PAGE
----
Without that understanding, and with a need for praise, Rockefeller was easy game for Gates, who put into play one thing he had learned about his prize catch by listening, listening, listening. The secret was this: Rockefeller had moved to New York City but was still suspicious of the East and did not want to be seen as abandoning his Midwest roots. Gates, playing off Rockefeller’s unease, convinced him the new university should be in the wholesome Midwest.
That decision, of course, favored Harper, the theologically liberal Chicagoan, over Strong, the theologically conservative New Yorker. Personal issues also played a part—Rockefeller enjoyed meeting with Harper, who chatted about surface issues, and grew tired of Strong, who pushed Rockefeller to think about the deeper questions of theology—but once the decision about location, location, location was made, Gates’ route to control was greased.
Gates’ prominence meant theological liberalism would be in the saddle. The executive board of the Educational Society, which Gates made the central instrument of Rockefeller’s giving, proposed the new institution be under Baptist auspices but “conducted in the spirit of the widest liberality.” Religion would be centered in the Divinity School, and the rest of what would become the University of Chicago would be thoroughly modern. Rockefeller approved and did not even visit the campus until it was six years old in 1896. Then he heard the students sing, “John D. Rockefeller, wonderful man is he / Gives all his spare change to the U. of C.”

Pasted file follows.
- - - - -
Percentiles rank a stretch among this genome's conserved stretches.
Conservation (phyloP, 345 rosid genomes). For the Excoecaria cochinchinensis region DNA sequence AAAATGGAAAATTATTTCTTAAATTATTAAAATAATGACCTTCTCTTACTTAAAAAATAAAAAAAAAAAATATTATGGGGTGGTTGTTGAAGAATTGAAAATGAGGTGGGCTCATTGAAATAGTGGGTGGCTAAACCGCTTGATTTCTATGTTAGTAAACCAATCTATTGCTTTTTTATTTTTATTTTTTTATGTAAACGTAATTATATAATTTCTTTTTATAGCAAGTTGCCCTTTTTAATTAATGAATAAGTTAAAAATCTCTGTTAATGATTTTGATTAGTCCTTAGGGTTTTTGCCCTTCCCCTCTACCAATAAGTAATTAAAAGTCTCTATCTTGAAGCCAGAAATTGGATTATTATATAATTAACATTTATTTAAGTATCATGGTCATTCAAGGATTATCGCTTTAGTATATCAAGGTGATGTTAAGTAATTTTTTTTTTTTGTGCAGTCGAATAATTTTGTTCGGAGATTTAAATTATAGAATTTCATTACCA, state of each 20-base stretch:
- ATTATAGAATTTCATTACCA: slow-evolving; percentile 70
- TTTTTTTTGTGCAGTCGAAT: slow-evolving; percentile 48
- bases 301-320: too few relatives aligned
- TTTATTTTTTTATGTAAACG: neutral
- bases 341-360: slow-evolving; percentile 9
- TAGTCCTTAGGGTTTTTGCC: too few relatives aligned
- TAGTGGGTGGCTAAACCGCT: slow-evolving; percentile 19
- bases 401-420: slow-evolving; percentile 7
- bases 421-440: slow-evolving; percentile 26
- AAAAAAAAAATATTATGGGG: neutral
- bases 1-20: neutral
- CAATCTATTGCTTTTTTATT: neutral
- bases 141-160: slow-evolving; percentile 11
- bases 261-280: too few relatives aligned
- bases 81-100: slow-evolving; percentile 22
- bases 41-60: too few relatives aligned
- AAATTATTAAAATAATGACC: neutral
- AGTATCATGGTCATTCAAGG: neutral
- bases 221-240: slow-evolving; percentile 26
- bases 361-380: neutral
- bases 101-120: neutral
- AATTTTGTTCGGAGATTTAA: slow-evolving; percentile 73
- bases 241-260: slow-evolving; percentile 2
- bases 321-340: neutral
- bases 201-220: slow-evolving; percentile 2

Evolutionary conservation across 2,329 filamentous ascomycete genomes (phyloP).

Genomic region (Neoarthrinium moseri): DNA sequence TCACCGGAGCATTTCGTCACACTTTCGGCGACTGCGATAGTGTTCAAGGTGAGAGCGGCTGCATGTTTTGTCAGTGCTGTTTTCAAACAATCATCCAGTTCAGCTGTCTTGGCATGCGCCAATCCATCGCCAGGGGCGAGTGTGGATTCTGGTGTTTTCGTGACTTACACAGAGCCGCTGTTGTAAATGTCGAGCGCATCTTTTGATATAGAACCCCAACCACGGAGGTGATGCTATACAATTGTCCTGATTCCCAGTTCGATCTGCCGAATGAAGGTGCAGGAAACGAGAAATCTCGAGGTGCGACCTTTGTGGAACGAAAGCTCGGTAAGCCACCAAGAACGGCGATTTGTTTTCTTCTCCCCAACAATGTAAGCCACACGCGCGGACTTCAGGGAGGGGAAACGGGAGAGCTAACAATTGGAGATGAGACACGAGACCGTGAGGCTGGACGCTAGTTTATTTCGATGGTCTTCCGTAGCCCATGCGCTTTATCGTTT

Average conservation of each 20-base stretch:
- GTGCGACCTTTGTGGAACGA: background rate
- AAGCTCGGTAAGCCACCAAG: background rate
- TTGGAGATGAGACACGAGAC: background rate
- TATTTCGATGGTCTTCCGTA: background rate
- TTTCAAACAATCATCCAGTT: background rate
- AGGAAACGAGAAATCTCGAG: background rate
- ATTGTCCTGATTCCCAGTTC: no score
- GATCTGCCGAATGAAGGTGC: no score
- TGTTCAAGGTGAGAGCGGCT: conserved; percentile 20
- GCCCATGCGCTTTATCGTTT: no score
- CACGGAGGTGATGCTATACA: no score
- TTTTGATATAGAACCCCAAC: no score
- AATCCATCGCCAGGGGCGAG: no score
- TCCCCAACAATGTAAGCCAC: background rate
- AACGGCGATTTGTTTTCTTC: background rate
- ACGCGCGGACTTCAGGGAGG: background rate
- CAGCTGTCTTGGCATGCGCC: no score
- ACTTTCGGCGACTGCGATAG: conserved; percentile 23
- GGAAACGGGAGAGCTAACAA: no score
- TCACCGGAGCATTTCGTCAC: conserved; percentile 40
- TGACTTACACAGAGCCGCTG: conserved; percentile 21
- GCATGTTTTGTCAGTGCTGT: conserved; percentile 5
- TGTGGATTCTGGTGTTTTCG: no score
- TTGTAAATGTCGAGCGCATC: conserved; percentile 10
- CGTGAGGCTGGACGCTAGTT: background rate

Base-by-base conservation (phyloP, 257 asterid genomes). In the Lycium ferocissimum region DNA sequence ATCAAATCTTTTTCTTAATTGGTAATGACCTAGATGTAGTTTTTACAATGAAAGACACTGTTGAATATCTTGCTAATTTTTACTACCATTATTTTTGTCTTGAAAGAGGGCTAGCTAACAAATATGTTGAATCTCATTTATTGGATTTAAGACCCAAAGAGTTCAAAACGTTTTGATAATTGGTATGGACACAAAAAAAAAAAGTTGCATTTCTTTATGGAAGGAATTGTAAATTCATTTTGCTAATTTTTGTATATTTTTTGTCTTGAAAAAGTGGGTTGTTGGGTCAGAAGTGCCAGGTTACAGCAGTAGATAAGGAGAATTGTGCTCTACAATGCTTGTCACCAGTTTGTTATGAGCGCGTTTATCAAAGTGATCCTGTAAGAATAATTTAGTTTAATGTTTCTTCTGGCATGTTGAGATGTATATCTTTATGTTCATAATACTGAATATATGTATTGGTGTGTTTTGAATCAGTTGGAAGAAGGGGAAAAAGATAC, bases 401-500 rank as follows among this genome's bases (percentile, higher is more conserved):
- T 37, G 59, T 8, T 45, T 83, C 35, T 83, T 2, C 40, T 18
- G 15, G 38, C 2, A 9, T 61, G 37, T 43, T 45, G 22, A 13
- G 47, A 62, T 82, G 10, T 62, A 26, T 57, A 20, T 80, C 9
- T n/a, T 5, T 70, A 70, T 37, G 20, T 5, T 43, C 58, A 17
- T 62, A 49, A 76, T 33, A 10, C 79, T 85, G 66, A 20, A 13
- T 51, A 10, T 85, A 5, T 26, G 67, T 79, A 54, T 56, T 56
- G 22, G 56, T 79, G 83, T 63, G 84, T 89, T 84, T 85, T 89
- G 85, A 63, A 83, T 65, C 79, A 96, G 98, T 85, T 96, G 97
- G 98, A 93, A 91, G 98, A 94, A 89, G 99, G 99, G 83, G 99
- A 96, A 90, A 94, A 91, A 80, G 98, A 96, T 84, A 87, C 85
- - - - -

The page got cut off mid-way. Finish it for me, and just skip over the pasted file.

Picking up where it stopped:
Not everyone thought Rockefeller’s educational philanthropy was wonderful. As Gates acknowledged in 1896, Rockefeller “received many letters from every part of the country complaining of the attitude which the University has seemed to take regarding the Bible.” But the University of Chicago was not intended to uphold Biblical truth, Gates responded, because Rockefeller had “founded in Chicago a secular institution of learning. He had no thought of the University entering the theological arena.”
Of course, by not entering that arena, the University of Chicago went with the flow. University professors from 1890 to 1910 endorsed evolution and other anti-Biblical themes. Rockefeller complained only when theatrical actor Joseph Jefferson was invited to give a speech to the students. Harper sent Rockefeller an apology, noting he did not think by the invitation “we would be understood to be endorsing the theatre in general.” Harper concluded abjectly, “The whole event must be regarded as a mistake.”
Thus soothed, Rockefeller kept giving. From 1890 to 1910, he gave about $35 million to the university; all others combined gave about $7 million. Rockefeller had built a university that would teach anti-Biblical ideas, but he could take comfort in not endorsing the theater in general. Rockefeller’s final grant of $10 million to the university, in 1910, carried with it only one stipulation: 15 percent had to be used to build and furnish a university chapel, because “that building which represents religion ought to be the central and dominant feature of the University group.”